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Old 11-18-2013, 08:59 AM
 
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I see no section for eye care. So, shall just steal a corner here. I was told something this morning that I'd like to confirm if anyone else has had the experience. I'd mentioned to the young woman at the cash register in the drug store that sun glasses were totally useless when the sun is directly in my face. She agreed and said that's why she never wears them. However, she had a story to tell along with that. She says her mother did this and has had no more problems with sun glasses causing glare.

If you wear prescription glasses, you take the sun glasses to your optometrist and ask her to put the prescription in the sun glasses. That, she said, solves the problem. Her mother is a happy camper with her prescription sun glasses.

Has anyone else heard of this or know anyone who has done it? The sun glasses alone cost me a small fortune. I don't want to spend more getting the Rx put into them if it isn't going to work and I have to then buy new glasses.

Thank you.
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Old 11-18-2013, 10:54 AM
 
Location: Out there somewhere...
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We have sunglasses that are prescription made. You take your doctors prescription to the place that makes the eyeglasses and have them make a pair of sunglasses to fit your frames.
If you have drugstore non prescriptive sunglasses and want to us those frames you usually can, but the glasses that are already in them cannot be used for the prescription. They have to grind a new set of lenses for you. The optomistrist can tell you if you can or cannot use what you have.
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Old 11-18-2013, 11:25 AM
 
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Quote:
Originally Posted by wit-nit View Post
We have sunglasses that are prescription made. You take your doctors prescription to the place that makes the eyeglasses and have them make a pair of sunglasses to fit your frames.
If you have drugstore non prescriptive sunglasses and want to us those frames you usually can, but the glasses that are already in them cannot be used for the prescription. They have to grind a new set of lenses for you. The optomistrist can tell you if you can or cannot use what you have.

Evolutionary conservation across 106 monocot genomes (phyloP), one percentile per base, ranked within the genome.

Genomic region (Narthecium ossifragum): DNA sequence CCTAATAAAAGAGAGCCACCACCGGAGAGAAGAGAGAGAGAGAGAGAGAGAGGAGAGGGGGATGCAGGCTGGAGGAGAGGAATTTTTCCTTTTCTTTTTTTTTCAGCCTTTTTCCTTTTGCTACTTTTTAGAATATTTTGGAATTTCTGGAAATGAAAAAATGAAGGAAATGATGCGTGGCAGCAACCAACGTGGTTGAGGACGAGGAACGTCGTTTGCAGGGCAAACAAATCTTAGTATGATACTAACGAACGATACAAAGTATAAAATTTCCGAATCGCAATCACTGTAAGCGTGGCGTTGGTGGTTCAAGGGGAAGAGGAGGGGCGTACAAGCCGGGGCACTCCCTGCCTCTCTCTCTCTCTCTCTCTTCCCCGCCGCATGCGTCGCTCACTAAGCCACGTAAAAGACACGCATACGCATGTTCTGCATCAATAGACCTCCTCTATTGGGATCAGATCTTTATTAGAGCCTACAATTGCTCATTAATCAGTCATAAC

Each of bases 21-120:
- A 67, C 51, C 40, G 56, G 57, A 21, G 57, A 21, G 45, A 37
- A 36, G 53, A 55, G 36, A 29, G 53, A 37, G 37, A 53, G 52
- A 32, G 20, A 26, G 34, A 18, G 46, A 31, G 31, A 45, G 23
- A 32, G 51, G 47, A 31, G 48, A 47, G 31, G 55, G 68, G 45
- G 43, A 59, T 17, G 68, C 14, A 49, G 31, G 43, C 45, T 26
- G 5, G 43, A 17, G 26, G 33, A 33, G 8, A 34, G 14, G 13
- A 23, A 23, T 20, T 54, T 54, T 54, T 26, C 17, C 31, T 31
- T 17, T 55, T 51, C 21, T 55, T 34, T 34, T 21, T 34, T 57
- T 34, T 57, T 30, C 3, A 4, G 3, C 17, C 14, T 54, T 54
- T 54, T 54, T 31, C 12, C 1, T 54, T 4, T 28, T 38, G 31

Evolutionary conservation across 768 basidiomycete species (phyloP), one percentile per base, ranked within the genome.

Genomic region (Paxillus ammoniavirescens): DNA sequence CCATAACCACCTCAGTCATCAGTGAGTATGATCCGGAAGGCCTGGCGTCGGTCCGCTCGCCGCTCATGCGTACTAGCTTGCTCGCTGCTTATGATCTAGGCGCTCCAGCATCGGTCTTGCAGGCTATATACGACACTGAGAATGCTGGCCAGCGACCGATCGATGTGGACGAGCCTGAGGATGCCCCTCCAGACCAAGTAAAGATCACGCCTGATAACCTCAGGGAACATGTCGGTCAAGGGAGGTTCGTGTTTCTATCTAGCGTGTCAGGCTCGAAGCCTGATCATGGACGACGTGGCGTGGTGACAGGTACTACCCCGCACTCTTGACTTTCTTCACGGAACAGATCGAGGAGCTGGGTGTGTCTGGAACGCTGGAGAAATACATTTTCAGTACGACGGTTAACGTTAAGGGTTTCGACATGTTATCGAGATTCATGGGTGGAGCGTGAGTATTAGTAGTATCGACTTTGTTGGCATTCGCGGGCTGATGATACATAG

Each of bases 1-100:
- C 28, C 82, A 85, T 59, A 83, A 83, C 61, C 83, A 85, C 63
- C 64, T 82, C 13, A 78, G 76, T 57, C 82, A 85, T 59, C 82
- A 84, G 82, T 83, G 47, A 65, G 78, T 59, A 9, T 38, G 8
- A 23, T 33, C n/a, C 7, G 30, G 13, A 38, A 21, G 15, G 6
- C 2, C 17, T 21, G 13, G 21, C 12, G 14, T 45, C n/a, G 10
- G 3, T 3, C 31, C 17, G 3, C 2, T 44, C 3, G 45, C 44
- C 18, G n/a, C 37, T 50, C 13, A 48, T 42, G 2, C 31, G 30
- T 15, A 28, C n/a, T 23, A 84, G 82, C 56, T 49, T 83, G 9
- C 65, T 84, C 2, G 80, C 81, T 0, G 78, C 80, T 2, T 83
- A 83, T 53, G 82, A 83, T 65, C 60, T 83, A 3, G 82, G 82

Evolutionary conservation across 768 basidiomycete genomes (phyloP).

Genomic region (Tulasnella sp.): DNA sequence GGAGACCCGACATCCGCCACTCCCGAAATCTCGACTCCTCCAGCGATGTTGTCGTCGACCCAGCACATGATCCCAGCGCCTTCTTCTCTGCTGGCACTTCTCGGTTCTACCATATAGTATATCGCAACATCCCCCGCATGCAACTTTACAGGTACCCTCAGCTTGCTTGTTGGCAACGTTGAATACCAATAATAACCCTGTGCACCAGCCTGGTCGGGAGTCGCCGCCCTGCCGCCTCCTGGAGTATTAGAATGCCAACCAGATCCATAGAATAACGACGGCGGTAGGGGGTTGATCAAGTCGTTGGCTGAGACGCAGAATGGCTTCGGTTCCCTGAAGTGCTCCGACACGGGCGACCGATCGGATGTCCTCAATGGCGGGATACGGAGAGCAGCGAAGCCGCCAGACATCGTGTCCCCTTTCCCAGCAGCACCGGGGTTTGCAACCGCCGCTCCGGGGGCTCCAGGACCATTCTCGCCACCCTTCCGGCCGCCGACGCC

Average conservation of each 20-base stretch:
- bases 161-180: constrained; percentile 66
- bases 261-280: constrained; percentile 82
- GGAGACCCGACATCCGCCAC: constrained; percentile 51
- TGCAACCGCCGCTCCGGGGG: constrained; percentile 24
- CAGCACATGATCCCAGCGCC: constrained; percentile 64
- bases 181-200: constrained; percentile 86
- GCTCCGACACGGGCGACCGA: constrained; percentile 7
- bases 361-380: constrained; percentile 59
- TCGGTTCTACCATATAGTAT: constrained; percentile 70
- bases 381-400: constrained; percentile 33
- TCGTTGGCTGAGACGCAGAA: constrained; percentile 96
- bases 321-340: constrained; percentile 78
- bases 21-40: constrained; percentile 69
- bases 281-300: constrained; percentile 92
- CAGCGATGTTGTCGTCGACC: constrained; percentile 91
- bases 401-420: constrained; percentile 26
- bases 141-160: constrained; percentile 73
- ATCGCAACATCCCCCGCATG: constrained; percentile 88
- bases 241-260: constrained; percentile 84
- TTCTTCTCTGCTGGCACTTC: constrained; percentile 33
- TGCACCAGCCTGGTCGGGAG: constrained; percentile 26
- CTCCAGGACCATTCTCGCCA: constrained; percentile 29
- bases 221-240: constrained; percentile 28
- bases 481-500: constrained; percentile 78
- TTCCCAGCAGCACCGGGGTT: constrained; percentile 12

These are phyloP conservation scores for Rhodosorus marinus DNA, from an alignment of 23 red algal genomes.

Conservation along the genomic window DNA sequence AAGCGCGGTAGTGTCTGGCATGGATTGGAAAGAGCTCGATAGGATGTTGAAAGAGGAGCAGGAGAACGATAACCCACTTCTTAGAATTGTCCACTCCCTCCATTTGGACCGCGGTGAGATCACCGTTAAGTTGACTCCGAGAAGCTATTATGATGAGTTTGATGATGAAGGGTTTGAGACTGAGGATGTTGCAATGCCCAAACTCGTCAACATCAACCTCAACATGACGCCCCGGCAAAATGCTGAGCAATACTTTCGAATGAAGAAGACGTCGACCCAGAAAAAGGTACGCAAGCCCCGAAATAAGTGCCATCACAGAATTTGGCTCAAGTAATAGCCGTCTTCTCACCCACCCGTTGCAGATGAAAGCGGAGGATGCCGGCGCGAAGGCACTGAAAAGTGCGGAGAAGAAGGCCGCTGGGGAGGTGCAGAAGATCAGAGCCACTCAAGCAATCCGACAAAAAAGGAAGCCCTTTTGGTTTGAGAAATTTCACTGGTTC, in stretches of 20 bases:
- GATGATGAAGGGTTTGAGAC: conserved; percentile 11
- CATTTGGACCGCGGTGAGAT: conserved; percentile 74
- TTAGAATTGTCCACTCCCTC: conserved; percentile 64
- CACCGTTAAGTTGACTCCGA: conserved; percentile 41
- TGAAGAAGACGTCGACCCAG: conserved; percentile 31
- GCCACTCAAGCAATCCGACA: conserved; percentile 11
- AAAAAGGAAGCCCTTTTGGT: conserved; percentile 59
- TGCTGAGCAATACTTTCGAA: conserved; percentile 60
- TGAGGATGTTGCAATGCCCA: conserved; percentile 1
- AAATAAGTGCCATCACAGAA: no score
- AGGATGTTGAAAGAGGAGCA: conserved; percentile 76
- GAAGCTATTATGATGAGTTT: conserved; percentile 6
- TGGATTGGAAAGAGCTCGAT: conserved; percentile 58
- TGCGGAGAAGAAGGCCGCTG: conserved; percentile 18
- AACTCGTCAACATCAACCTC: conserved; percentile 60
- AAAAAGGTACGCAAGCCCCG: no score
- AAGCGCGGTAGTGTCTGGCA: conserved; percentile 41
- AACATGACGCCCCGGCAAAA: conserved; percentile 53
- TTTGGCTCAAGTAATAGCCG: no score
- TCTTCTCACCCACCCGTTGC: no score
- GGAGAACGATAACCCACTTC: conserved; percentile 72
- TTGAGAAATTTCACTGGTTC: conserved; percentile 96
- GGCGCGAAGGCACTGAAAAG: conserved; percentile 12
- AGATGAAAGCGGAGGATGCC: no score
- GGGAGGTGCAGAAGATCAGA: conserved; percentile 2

Thank you. That's pretty much what I wondered. How they could take ready-made sun glasses and add Rx's to them was a mystery. No, I don't buy drug store sun glasses. I don't know how to describe what I have but they cost me $50, clip onto my eyeglasses, and are no better as far as glare is concerned. I imagine they have better protection. At least my optometrist says so and I trust her. But, for glare, no.

So, back to the original question. If the optometrist orders prescription sun glasses for me, will that glare disappear? This is what the young woman was saying - that her mother no longer has that glare with prescription sun glasses. Of course, from what you say (and I believe), she was wrong about how they are made. So, how about the rest?

Thank you for helping.
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Old 11-18-2013, 11:55 AM
 
Location: Out there somewhere...
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I have never heard of glare being 100% eliminated from the sun, if it was you wouldn't be able to see out of the glasses. Sunglasses help cut down on the glare and help prevent UV rays from damaging your eyes.
Your questions would probably be best answered by and opthamologist at best.
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Old 11-18-2013, 01:04 PM
 
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Originally Posted by wit-nit View Post
I have never heard of glare being 100% eliminated from the sun, if it was you wouldn't be able to see out of the glasses. Sunglasses help cut down on the glare and help prevent UV rays from damaging your eyes.
Your questions would probably be best answered by and opthamologist at best.
No doubt, true, but I wanted to see if I'd find anyone who had tried it. Sometimes, the experience of the general public can be enlightening. I'll say this. When you pay $50 for a pair of good (you hope) sun glasses and find yourself walking blind in them - at certain times of day anyway - you do wonder why you bought them. And when you find yourself removing them long enough to check for traffic before crossing a busy street -- well?

I think the verdict about prescription sun glasses is 'don't try this'. Just stick with the good clip-ons and get along as well as possible. Thank you.
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Old 11-18-2013, 02:44 PM
 
Location: In a house